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Aboitiz top leaders on how their SBUs approach ‘ABC’

AE Team with Leene Camo and Anna Carreon | September 19, 2018

At the Aboitiz ABC Summit 2018, Aboitiz Group top leaders took the opportunity to highlight how their respective SBUs approach the Aboitiz brand promise of advancing business and communities, demonstrating how their products and services address needs of stakeholders.


 

 

 

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Manny Rubio
Chief Operating Officer
AboitizPower

The ultimate measure of our performance is if we have made a difference in the lives of people in the communities where we operate.

When we worked with our stakeholders, we have always communicated that we have to understand our roles and respect the rights of the counterparties.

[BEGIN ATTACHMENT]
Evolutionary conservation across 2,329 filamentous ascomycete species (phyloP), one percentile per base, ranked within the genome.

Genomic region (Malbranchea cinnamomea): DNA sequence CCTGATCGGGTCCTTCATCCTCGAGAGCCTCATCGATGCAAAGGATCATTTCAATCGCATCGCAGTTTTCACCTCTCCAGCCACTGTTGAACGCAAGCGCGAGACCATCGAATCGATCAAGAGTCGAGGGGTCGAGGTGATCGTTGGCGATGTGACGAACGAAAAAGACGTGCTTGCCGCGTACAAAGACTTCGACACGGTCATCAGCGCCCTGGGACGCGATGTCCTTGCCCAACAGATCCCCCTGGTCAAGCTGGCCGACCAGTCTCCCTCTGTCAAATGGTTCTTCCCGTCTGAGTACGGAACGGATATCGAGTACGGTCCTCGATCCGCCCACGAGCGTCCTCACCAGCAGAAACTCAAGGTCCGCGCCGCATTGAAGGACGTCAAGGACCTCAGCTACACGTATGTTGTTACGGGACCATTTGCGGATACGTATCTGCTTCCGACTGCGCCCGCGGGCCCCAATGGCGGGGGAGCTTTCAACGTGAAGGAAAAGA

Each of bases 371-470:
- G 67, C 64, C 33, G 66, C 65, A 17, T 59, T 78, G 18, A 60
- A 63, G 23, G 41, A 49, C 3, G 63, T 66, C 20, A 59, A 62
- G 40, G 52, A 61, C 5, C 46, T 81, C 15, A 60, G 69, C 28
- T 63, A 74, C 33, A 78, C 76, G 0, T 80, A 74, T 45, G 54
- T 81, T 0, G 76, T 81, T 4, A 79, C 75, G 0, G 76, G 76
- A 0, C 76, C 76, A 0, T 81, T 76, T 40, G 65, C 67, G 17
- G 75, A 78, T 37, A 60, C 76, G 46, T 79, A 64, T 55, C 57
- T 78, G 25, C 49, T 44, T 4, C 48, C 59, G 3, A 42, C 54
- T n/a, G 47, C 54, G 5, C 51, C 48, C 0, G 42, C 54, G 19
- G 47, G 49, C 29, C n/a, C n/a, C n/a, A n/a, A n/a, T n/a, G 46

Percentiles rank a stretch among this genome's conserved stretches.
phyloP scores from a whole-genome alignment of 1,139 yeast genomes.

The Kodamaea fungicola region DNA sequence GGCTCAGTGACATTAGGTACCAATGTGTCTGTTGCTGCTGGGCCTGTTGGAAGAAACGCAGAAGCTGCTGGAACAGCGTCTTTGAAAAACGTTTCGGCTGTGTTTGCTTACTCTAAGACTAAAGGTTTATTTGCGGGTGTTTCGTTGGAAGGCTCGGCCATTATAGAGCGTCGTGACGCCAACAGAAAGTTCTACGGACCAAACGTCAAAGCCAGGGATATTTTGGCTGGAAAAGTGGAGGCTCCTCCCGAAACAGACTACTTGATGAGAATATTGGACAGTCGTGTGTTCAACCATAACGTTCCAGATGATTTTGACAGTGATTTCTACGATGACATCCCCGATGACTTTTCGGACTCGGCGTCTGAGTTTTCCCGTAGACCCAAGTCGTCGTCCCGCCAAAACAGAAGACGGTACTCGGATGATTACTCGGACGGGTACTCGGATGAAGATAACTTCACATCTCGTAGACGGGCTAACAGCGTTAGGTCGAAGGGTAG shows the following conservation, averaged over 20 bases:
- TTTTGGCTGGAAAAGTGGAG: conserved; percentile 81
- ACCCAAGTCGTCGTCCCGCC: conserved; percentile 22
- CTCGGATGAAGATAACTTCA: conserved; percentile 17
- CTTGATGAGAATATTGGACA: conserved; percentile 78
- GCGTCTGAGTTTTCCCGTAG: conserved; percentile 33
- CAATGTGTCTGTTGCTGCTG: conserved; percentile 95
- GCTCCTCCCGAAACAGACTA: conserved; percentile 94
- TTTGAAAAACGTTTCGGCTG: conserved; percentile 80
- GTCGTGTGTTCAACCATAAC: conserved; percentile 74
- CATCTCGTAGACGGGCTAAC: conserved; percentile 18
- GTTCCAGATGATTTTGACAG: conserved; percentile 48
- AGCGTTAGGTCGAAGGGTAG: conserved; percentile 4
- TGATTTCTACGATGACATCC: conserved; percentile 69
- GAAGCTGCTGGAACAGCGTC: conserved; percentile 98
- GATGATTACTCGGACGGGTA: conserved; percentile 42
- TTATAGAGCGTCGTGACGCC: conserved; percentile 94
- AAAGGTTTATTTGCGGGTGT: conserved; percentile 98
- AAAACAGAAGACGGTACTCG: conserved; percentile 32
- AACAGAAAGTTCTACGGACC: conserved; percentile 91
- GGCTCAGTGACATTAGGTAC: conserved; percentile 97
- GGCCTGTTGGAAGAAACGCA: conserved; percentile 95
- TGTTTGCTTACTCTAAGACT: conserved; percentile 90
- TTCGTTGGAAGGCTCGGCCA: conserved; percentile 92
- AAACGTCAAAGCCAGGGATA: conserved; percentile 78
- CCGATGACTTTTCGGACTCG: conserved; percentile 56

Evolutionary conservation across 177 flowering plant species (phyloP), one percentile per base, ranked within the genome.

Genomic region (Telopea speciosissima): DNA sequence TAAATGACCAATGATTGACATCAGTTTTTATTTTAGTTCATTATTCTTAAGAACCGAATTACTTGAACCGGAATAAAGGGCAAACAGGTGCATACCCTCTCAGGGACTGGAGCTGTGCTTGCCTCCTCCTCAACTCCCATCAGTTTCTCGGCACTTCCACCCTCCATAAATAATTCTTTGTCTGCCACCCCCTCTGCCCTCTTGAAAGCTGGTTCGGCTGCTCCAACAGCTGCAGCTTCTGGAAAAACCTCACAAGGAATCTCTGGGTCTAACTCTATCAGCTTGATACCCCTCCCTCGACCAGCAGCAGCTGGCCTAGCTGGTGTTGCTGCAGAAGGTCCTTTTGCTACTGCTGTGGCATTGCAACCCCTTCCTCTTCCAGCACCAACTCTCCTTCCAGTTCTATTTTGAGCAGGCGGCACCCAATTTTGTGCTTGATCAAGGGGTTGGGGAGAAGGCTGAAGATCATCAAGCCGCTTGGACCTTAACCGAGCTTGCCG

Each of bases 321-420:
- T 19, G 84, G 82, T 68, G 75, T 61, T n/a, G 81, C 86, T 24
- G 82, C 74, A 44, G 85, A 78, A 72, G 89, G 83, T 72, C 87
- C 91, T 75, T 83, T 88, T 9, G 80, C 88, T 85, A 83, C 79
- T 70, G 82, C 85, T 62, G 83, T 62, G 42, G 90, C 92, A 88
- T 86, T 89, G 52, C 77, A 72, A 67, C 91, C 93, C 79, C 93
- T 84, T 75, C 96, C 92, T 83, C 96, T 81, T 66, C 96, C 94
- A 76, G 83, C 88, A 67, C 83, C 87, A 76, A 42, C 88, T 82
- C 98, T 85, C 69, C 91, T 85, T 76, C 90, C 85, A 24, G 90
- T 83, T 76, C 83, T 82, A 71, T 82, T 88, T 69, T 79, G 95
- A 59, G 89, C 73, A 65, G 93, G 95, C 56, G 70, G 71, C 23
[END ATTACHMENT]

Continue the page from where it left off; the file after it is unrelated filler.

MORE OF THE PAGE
We always believe that only when there is corporate success can we help in social development, and only when there is social development can we have sustainable corporate success.

Our country has maximized its renewable energy potential but we rank significantly lower in terms of availability of enough supply and energy equity, which affects the cost of power.

It is important that we educate our stakeholders that it is not just about megawatts of renewable energy; it is also about reliable renewable energy supply, at the right time, with the right quantity, and at cost-competitive prices.

Living our values, treating our stakeholders with respect and fairness, recognizing the rights of our host communities, and making a difference with our balanced mix portfolio – this is how AboitizPower is Advancing Business and Communities.

 


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Henry Aguda
Chief Technology and Operations Officer
UnionBank